News / Africa

Survivors of S. Africa Mine Shooting Demand Legal Funds

Miners from Marikana, along with their families and supporters, march to the Union Buildings in Pretoria, to protest the government's lack of legal funding for the Marikana commission of inquiry, Sept. 12, 2013.
Miners from Marikana, along with their families and supporters, march to the Union Buildings in Pretoria, to protest the government's lack of legal funding for the Marikana commission of inquiry, Sept. 12, 2013.
Survivors of last year’s deadly shooting at a South African platinum mine marched to President Jacob Zuma’s office on Thursday, demanding government funding for their legal team in a commission set up to investigate the killings.
 
Hundreds of angry and uninvited visitors amassed near Zuma’s office Thursday to demand legal assistance in an ongoing investigation into the deadly shooting at the Lonmin mine in Marikana in August 2012.
 
Witnesses said police opened fire on unarmed striking miners, killing 34 of them, though it about 270 miners were the ones arrested and charged with murder.

A commission of inquiry was set up shortly after the shootings. The process has been marred with problems, however, and has proceeded in fits and starts.
 
First, the miners’ lawyers pulled out of the commission, saying they lacked funding to continue fighting the case. Their clients, the 270 miners, also refused to participate until their legal fees were paid.  

A plea for the government to fund the lawyers was rejected. Efforts to get the courts to force the government to pay for the lawyers also failed. The miners have filed an appeal on that ruling.
 
On Thursday, the bulk of those miners and hundreds of their supporters took their complaints to the top by marching to Zuma’s office in Pretoria. Miners handed over their petition to a representative from the president's office and demanded a response by the end of Friday.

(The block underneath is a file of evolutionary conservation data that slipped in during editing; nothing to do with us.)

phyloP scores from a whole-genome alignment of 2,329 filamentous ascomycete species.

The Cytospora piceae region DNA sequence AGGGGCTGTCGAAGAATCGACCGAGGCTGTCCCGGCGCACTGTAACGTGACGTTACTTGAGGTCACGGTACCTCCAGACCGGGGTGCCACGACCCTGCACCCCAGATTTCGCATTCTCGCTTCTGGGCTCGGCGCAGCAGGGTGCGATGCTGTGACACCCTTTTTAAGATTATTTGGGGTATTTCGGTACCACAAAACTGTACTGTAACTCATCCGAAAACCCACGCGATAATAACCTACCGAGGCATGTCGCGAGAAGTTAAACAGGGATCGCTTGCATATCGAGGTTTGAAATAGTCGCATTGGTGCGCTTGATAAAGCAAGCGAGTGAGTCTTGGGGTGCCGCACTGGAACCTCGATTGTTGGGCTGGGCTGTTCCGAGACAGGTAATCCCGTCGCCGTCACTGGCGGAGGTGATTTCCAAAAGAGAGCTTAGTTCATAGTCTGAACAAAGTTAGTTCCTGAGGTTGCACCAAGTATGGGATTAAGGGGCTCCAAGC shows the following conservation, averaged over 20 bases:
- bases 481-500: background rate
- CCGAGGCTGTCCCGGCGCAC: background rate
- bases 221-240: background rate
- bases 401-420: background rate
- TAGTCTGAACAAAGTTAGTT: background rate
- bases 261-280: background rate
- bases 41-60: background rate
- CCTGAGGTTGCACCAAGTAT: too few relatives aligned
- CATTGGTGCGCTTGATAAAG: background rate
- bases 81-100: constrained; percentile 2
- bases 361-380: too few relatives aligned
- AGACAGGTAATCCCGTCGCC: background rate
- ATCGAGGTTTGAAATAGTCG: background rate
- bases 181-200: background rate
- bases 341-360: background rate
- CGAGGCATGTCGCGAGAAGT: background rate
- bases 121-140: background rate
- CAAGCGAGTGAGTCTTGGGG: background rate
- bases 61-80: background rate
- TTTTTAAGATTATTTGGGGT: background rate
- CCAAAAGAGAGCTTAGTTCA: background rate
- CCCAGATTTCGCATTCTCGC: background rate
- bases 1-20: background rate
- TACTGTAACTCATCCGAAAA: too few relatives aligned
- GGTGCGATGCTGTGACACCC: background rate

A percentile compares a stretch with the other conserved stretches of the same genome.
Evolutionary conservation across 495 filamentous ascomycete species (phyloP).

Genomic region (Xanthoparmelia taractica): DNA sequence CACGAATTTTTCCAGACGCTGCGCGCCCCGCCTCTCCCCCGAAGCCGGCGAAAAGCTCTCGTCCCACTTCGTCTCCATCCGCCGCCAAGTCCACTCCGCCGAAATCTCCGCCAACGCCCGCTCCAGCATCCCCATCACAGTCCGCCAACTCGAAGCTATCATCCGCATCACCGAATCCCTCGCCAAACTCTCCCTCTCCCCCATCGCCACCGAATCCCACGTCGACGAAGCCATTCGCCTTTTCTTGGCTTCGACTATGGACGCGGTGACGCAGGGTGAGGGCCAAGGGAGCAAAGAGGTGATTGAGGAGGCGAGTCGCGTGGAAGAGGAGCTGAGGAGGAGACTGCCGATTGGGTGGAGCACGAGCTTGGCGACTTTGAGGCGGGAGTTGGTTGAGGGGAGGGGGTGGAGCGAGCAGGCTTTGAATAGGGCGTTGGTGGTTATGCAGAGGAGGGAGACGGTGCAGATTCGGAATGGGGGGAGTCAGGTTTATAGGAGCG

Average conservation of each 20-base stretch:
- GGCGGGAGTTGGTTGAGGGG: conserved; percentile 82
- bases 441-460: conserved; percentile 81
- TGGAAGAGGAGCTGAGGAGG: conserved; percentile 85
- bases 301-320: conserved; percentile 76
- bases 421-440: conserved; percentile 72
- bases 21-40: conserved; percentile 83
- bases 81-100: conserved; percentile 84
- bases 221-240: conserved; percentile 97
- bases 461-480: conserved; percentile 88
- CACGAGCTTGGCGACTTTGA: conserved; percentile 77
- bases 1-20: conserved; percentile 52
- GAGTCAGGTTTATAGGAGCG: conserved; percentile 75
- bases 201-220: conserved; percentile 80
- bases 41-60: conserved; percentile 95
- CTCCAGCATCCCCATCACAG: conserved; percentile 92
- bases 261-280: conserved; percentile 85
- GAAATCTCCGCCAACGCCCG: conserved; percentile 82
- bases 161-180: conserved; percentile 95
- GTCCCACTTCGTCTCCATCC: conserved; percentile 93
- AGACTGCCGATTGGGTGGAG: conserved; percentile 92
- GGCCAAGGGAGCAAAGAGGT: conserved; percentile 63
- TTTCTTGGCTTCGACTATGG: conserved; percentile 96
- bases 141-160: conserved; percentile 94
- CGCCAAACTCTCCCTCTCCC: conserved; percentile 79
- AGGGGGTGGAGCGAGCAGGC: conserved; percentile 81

Bishop Joe Seoka, the organizer of the march, said the miners are in desperate need of Zuma’s assistance.

“We believe that him and the state organs have the capacity to assist with the plight of the workers. Where there is suffering people should lend their support to alleviate that pain that people are experiencing,” he said.
 
Presidential spokesman Mac Maharaj said the presidency was aware of the miners’ demands and would forward their request to the Department of Justice.
 
Rehad Desai, a spokesman for the Marikana Support Campaign, said helping the miners is the right thing to do.
 
“The Commission of Inquiry has a budget of 115 [million rands], why can’t two or three million of that money go to the injured and arrested? There is 270 of them facing life sentences, they are on murder charges," he said. "The outcome of this commission of inquiry is critically important for their liberty.”
 
Gqiha Yaso, a 33-year-old miner from South Africa’s rural Eastern Cape province, said he was there on that fateful day when police began firing into the crowd of miners, who had held the strike without approval from the dominant union at the mine.   

“There was this cloud of smoke coming from the kopje [small hill]. I could only hear sound of machine guns. I saw people running. There was this young guy I had spoke to earlier, he was nowhere to be found. I got a call saying that he has been found in a mortuary on Sunday,” said Yaso.
 
Some of the marchers Thursday brought another message to Zuma, carrying banners of opposition political parties and crying, “Down With Zuma” and “End Zuma’s Rule.”

The Zuma government was harshly criticized for the shootings, which were said to be the worst instance of police brutality South Africa has seen since the end of apartheid.

You May Like

US Investors Eye IPO for China's Alibaba

E-commerce giant handled 80 percent of China's online business last year, logging more Internet transactions than US-based Amazon.com and eBay combined More

Video Uneasy Calm Settles Over Israel, Gaza Strip

As cease-fire begins, Palestinians celebrate in streets; Israelis remain wary More

Video Chinese Doctors Use 3-D Spinal Implant

In treatment of a 12-year-old boy Chinese doctors used a 3-D printer and special software to create an exact replica of vertebra More